The GTO, which he’s owned since 1992, is definitely a head-turner — he can’t count the number of times he’s been idling at a red light and heard a person in an adjacent lane shout out, “Hey, nice ride!” — so when Stoyko parked at the end of his drive that day, his initial thought was, “Here comes another GTO nut.” (In case you need to settle a bet, GTO is short for “gran turismo omologato,” an Italian term for an automobile that has been officially certified to race by the Fédération Internationale de l’Automobile, or FIA.)
Never mind that government statistics indicate there are presently more than 700,000 registered vehicles in Manitoba, meaning the odds of seeing your old Sunbird or Celica whiz by are, at best, slim to none.
That Bohn even had his pride and joy, whose odometer shows a shade over 160,000 miles (just shy of 260,000 kilometres) on the road that day was a bit of a fluke, he says. His plan was to drive it to a car show in Stonewall scheduled that afternoon, but after checking the forecast and noticing the high temperature was going to be 30 C, he changed his mind, not wanting to “sweat it out.”
At the last second, he decided to fill up the tank, regardless, and drove to a gas station at the intersection of Main Street and Leila Avenue, five minutes from his place.
Here’s the amusing thing: a few hours before their chance encounter, Stoyko, who keeps five classic cars at his home in California, was out for breakfast with a friend, when the topic of whatever happened to his old GTO came up. His pal remarked, wouldn’t it be something to see it driving down the street one day, to which Stoyko shot back, yeah, as if that was ever going to occur.
“I was actually shaking when Mel showed me the receipt with my name on it,” Stoyko says. “I almost started crying and said something like, ‘You know I’m going to have to give you a hug, right?’ I’ve been very fortunate in my life to have owned some very rare, very expensive, classic cars, but that one is right at the top of the list, and if I woulda, coulda, shouda, I’d still have it today.”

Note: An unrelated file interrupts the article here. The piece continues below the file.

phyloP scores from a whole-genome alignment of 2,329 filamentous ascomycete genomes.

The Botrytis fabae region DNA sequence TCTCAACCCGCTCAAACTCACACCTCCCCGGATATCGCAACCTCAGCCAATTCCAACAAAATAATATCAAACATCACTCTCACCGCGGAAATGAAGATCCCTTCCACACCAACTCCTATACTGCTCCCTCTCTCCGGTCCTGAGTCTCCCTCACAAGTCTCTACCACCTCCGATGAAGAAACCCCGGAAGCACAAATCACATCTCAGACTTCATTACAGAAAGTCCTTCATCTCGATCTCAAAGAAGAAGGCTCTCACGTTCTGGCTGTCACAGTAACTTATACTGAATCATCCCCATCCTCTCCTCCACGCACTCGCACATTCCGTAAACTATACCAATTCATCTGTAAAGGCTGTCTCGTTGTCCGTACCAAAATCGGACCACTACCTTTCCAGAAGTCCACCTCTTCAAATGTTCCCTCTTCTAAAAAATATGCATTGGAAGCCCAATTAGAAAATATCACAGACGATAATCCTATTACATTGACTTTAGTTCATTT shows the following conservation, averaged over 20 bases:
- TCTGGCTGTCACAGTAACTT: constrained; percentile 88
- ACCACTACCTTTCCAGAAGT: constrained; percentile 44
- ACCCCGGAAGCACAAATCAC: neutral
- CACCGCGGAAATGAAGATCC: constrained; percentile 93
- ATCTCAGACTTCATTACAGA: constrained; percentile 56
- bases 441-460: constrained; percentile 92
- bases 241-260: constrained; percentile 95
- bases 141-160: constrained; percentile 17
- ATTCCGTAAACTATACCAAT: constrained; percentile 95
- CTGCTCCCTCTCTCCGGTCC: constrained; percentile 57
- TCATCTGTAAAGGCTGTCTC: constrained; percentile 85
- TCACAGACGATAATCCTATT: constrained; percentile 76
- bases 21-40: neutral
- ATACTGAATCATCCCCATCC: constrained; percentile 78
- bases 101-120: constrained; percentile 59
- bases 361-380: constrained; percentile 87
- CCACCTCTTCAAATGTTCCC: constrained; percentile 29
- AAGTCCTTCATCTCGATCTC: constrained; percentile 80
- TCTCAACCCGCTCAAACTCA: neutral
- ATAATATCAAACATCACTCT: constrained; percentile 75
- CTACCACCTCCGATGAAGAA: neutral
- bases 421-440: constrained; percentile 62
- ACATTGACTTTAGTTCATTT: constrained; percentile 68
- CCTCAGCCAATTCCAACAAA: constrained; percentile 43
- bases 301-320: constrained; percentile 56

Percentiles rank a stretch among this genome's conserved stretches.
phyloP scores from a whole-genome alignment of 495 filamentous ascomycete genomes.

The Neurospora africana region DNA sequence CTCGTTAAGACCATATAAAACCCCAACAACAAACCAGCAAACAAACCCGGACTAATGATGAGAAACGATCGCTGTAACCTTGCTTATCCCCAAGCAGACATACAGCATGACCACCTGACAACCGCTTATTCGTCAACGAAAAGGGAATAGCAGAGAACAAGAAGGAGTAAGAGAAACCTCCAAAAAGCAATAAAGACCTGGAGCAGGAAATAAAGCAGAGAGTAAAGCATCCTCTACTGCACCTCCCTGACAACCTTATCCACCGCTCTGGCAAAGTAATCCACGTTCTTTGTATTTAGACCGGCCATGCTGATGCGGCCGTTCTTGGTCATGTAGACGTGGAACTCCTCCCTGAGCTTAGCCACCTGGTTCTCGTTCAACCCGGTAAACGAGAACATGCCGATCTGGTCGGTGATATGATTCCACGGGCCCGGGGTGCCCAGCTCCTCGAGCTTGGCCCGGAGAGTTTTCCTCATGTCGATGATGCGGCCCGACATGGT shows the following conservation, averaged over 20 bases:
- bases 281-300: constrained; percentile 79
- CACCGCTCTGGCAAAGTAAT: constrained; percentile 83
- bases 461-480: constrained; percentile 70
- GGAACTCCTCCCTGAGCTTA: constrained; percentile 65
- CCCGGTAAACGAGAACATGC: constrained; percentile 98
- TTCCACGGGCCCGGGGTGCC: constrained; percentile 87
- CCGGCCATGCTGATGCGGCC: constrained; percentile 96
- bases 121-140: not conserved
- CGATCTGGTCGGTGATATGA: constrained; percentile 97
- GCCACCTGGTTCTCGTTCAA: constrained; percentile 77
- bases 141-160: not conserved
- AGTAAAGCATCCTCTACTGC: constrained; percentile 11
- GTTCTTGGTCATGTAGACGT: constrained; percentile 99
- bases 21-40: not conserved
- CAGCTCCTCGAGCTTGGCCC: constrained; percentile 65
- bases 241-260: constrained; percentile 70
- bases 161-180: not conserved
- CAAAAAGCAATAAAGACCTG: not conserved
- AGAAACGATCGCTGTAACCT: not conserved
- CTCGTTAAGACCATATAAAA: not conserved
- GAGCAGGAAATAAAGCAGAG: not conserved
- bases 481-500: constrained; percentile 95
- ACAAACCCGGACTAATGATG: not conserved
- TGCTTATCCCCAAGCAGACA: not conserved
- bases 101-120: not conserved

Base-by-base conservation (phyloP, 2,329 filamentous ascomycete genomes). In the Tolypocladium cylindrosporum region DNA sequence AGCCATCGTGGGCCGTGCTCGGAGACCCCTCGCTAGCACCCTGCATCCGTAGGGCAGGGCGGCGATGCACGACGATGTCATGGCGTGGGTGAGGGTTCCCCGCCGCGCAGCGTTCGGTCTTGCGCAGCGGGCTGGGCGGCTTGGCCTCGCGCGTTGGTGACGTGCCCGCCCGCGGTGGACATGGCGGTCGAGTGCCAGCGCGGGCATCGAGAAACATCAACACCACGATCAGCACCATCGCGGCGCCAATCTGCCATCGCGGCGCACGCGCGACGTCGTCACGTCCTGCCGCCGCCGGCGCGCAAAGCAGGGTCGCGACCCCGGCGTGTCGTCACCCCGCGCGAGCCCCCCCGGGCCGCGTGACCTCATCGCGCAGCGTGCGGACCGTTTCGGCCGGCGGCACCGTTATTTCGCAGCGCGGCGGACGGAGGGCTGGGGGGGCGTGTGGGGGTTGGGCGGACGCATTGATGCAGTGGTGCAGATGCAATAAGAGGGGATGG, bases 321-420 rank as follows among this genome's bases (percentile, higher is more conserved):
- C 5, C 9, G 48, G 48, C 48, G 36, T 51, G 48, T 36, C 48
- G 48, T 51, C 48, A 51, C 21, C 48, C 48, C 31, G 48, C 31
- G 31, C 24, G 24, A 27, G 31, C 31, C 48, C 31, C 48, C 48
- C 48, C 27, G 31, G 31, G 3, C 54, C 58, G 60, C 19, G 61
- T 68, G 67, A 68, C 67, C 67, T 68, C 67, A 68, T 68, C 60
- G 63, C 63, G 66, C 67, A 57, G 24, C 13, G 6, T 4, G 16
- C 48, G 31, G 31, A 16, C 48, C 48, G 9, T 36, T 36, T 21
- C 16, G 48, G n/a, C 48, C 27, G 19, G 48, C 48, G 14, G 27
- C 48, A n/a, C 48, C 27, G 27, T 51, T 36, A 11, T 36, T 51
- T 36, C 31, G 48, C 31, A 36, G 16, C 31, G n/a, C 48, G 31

Stoyko knows what the fairy-tale ending to today’s story should be: that he reached for his chequebook, asked Bohn, “How much?” and would be heading back to the States later this month, at the wheel of his beloved GTO.
Though he jokingly says they are on their way to the bank at the end of a three-minute video Bohn shot to commemorate the occasion, Stoyko acknowledges that likely won’t be the case. Also, he’s more than fine with that.
“To me, the incredible thing is finding my car, sure, but also meeting a person who was so receptive to me, and who fully understood the emotions I was feeling,” he says. “At one point I told Mel it was a guarantee the two people in the world who cherish that car the most were standing side-by-side, and he wholeheartedly agreed.” (For his part, Bohn, who still pines over a ’60s-era Chevelle he tooled around in as a teenager, says his 41-year-old-old son has had dibs on the GTO since learning how to drive at age 16, and would probably “crucify” him, if he ever sold the car to somebody outside the family.)
Stoyko is returning to Bohn’s place later this week for coffee and a longer chat. He’s crossing his fingers Bohn will take him for a spin in the GTO, something he didn’t get to do the first time around, as he still needed to get to his dad’s gravesite.
While there, did he tell the heavens the “you’re-never-going to-believe-this” story of having just tracked down his “first love,” and how it was far and away the highlight of his trip home?
What do you think?
If you value coverage of Manitoba’s arts scene, help us do more.
Your contribution of $10, $25 or more will allow the Free Press to deepen our reporting on theatre, dance, music and galleries while also ensuring the broadest possible audience can access our arts journalism. BECOME AN ARTS JOURNALISM SUPPORTER Click here to learn more about the project.
Dave Sanderson was born in Regina but please, don’t hold that against him.